| CALGARY, Alberta/TORONTO
CALGARY, Alberta/TORONTO May 17 British
Columbia could become a minefield for Kinder Morgan Inc,
with the recent provincial election results expected to weigh on
the U.S. company's Trans Mountain pipeline expansion and plans
for a Canadian initial public offering.
The Canadian province's pro-energy Liberals Party won the
election but lost its majority, forcing it to woo the
environmentalist Green Party to govern, potentially making
concessions. In the worst scenario for the Liberals, the Greens
could form their own majority government with the second-place
New Democrats, who also oppose Trans Mountain.
While final electoral results can change with the compiling
of absentee votes and recounts, to be done by May 24, a
provincial government unfriendly to development could mean major
obstacles to Trans Mountain, even if it has federal approval on
The election is expected to cast a shadow on Kinder Morgan's
proposed $1.3 billion IPO for its Canadian unit, set to be the
nation's fourth-biggest, filed one day after the election.
"The really close B.C. election vote puts pressure on the
Kinder Morgan IPO," said Colin Cieszynski, chief market
strategist at CMC Markets. "You run the danger of the whole
thing getting stalled for years or going into limbo."
The Trans Mountain project said in a statement on Tuesday
that the expansion continues to advance. Kinder Morgan has said
in IPO filings that changes in government could disrupt or delay
projects such as Trans Mountain, causing "significant" increased
"While the provincial government cannot undo the federal
authorization to construct and operate the Trans Mountain
pipeline, they could create some potential issues at a local and
provincial level," said Alan Ross, managing partner of Borden
Ladner Gervais LLP's Calgary office.
"To the extent not done so already, any Kinder Morgan Canada
IPO would need to price in political risk related to the B.C.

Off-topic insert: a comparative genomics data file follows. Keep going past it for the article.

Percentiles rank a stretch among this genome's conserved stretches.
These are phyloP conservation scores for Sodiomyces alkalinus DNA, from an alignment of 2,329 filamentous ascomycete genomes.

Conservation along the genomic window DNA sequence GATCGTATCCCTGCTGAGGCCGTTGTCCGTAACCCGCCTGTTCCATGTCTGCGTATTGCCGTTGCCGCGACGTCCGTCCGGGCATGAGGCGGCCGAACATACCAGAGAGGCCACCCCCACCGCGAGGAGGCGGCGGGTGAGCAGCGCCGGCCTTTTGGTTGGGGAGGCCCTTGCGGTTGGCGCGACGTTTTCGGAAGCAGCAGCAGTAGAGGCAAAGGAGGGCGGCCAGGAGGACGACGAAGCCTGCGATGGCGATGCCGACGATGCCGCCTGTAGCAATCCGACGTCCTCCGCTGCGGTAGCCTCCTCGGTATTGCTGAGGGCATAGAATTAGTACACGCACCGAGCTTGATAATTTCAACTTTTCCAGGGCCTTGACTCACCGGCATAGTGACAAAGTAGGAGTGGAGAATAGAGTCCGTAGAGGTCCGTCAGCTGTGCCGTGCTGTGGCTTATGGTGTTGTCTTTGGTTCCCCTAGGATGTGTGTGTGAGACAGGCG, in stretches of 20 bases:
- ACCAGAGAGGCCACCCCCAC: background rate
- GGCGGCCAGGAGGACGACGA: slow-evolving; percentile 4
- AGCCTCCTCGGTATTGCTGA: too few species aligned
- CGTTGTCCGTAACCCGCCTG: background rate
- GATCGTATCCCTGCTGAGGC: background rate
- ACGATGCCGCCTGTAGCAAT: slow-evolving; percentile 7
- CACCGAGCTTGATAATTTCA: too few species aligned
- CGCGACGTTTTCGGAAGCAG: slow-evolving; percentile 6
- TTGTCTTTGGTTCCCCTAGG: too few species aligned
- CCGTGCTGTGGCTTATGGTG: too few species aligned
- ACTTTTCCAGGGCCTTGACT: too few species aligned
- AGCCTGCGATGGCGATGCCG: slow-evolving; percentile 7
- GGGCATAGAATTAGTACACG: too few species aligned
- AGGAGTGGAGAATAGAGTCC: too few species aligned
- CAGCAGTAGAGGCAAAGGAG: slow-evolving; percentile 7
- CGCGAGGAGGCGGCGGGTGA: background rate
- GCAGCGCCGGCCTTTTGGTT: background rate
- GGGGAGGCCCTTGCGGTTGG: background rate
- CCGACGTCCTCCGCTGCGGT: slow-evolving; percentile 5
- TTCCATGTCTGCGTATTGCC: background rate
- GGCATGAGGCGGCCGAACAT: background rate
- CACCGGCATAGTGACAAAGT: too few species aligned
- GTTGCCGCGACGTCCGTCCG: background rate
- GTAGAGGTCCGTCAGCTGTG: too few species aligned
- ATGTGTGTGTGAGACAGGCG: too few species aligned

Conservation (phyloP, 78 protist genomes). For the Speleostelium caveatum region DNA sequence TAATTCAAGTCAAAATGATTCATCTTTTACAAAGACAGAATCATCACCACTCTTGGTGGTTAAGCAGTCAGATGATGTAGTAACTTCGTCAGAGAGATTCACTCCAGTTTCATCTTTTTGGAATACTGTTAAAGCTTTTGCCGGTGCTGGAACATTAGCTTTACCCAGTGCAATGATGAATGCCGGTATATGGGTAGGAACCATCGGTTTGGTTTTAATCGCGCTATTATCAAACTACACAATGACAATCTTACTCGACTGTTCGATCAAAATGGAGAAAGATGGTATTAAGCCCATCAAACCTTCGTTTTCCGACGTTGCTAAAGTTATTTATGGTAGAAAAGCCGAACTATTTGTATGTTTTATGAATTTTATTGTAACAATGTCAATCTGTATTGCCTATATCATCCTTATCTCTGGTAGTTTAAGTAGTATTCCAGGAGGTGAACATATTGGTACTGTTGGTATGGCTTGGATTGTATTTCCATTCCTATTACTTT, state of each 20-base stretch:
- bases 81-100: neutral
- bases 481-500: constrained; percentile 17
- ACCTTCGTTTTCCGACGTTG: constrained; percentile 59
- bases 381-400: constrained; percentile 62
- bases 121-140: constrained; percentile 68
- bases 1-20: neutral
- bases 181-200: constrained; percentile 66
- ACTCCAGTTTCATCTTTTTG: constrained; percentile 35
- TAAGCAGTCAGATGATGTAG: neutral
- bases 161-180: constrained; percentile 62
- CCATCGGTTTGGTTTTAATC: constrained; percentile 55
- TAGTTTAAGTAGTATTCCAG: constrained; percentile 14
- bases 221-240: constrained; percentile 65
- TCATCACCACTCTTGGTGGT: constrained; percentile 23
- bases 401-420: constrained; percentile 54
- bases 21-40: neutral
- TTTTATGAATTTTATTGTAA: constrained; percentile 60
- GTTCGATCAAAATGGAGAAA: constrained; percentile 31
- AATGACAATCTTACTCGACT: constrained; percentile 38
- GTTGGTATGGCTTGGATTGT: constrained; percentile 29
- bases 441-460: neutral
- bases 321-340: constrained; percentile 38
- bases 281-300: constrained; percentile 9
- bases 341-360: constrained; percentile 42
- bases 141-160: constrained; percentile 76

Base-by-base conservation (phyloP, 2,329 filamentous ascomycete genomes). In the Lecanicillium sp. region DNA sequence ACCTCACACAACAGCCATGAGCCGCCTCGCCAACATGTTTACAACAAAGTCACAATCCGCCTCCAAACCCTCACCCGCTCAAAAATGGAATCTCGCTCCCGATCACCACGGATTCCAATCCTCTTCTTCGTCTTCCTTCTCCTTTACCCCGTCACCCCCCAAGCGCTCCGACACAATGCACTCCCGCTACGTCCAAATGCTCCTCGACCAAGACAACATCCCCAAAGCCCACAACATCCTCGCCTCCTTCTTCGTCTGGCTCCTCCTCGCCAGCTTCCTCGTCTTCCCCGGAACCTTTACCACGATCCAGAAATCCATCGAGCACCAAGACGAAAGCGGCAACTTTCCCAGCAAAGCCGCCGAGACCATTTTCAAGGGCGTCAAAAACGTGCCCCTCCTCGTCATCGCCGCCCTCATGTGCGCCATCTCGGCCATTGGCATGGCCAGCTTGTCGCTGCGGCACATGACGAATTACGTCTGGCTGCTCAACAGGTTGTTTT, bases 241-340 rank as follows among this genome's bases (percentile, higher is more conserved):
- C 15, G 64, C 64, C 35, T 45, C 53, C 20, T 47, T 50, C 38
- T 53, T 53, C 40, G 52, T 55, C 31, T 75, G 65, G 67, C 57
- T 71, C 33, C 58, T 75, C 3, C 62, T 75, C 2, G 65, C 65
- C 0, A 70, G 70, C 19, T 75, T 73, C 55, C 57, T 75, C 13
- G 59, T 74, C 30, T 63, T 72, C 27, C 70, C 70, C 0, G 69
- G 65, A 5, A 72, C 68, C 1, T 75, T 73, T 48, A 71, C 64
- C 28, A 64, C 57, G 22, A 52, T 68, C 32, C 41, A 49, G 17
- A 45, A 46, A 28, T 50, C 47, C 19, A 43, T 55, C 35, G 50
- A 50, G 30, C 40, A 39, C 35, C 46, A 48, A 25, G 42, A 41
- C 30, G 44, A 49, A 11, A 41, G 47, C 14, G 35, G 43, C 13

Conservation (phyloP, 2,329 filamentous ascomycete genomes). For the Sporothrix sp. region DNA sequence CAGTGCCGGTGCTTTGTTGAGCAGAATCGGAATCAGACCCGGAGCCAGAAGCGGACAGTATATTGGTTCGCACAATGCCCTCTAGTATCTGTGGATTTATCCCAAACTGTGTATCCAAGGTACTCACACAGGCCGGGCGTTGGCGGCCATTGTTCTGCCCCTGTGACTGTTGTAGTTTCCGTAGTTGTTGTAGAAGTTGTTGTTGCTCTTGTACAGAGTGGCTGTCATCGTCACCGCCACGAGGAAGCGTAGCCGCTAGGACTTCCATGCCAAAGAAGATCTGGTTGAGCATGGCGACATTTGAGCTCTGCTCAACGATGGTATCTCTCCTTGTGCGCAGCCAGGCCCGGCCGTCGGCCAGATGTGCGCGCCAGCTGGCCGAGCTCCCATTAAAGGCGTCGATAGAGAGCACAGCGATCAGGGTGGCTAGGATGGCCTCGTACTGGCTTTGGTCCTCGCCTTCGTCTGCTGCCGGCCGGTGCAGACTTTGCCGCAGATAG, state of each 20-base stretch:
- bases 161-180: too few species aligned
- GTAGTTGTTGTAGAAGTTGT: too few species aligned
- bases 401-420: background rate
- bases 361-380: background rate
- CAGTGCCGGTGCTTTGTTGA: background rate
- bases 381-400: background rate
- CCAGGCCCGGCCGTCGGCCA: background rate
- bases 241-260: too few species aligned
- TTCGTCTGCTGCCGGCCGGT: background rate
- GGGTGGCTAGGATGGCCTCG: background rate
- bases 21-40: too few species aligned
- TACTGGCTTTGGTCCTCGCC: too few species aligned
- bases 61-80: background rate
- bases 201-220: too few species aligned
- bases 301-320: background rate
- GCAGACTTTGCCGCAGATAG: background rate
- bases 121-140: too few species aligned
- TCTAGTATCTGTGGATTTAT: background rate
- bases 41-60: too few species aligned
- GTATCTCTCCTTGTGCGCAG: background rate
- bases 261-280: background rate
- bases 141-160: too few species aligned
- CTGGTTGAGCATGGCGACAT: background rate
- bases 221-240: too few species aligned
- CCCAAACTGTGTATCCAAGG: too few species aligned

election," he said.
Based on IPO documents, Kinder Morgan Canada's dividend
yield would work out to 3.1-3.4 percent. That compares with 3.8
percent at Hydro One, which filed Canada's third biggest
IPO in 2015.
Given political risks, Kinder Morgan may have to offer a
more attractive dividend yield, said Ian Nakamoto, equity
specialist at MacDougall, MacDougall & MacTier, a division of
Even if recounts grant Liberals a majority, it would be
slim, making it hard for them to unilaterally get their way as
before. Liberal leader and incumbent Premier Christy Clark said
she will collaborate with rivals and work across party lines.
The Greens did not respond to requests for comment, although
leader Andrew Weaver said in a commentary in the Globe and Mail
newspaper on Wednesday that reconsidering Trans Mountain would
be a "triumph of democracy." The New Democratic Party (NDP)
reiterated a commitment to use "every tool" to stop the project.
Neither party has specified in detail how to oppose Trans
Mountain. Any pushback would have to overcome the federal
approval already granted, which constitutionally trumps
The province could delay Trans Mountain and wear down the
will of Kinder Morgan's investors, said University of British
Columbia law professor Jocelyn Stacey.
British Columbia can revoke the environmental assessment
certificate it granted, simply not contest a current legal
challenge against it or deny routine construction permits,
resulting in years-long court battles with the federal
government, she said.
A less energy-friendly British Columbia will also embolden
activists, many of whom voted Green or NDP, with Greenpeace
expecting more protesters and possibly holding more civil
disobedience workshops, said Keith Stewart, who heads the
organization's Canadian climate and energy campaign.
"We have people coming to us every day saying, 'How do I lie
down in front of the bulldozers?'"
(Additional reporting by Nicole Mordant in Vancouver; Editing
by Denny Thomas and Leslie Adler)